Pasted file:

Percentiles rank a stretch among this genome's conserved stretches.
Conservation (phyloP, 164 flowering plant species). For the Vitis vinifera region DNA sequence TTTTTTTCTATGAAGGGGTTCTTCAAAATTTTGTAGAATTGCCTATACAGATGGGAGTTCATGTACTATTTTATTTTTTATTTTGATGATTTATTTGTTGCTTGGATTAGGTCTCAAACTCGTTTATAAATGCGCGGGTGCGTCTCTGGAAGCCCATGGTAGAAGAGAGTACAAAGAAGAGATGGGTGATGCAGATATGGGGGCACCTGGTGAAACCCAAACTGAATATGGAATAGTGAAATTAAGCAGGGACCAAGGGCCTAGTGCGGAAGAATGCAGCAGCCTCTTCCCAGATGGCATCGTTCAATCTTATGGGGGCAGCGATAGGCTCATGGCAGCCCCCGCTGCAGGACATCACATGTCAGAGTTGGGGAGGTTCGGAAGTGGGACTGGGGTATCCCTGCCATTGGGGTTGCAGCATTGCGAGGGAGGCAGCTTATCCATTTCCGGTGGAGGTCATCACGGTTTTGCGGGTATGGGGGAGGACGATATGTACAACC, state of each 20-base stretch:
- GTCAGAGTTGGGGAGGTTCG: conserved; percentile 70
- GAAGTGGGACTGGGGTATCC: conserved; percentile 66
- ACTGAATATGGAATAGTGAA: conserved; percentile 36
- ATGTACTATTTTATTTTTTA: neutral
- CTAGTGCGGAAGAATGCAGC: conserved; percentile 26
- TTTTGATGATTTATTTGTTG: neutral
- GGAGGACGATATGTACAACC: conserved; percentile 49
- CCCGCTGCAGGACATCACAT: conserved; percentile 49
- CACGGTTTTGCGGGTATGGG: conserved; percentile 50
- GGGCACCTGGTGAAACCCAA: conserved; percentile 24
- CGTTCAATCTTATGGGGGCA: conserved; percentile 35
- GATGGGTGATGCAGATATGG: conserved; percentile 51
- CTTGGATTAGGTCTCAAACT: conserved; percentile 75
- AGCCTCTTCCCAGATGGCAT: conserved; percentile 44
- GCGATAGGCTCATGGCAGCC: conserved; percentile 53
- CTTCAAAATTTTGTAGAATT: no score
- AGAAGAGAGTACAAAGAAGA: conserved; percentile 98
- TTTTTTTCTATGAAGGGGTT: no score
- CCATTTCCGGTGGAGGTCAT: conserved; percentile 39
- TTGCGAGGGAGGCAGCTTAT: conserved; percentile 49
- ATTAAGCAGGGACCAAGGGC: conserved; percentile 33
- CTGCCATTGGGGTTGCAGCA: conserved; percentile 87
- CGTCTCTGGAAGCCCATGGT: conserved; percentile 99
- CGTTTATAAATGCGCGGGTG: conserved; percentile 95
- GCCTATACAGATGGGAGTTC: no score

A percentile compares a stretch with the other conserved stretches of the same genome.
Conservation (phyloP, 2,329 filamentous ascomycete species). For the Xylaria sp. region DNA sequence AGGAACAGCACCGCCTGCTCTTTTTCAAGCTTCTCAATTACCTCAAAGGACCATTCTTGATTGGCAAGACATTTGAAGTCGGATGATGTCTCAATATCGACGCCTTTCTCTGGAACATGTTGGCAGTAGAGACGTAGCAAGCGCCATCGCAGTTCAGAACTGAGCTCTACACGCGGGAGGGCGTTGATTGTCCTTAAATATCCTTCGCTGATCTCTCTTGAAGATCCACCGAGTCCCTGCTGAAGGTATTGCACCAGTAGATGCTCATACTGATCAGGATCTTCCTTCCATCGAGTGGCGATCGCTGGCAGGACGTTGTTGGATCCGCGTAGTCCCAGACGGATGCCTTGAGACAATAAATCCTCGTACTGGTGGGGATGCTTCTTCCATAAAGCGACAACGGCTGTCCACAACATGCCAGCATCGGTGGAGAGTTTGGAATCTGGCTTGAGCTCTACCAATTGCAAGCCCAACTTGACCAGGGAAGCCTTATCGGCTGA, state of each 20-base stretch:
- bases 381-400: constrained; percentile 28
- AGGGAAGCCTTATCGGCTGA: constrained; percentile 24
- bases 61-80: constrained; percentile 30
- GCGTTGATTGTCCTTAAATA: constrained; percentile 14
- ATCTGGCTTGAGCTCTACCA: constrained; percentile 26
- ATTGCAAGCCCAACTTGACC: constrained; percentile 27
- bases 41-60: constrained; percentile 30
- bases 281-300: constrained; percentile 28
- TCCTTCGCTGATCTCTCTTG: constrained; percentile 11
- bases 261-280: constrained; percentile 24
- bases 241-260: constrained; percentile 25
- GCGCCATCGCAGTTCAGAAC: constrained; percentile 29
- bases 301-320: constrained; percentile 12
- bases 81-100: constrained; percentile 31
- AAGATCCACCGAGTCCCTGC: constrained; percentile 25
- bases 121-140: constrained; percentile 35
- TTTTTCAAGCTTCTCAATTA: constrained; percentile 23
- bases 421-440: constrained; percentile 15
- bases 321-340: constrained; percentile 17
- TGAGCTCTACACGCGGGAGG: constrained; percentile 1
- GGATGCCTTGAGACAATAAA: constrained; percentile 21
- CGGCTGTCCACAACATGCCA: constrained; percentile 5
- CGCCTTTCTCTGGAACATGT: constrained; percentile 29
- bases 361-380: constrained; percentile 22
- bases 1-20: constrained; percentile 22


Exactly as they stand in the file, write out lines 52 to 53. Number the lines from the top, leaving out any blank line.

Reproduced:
- CGCCTTTCTCTGGAACATGT: constrained; percentile 29
- bases 361-380: constrained; percentile 22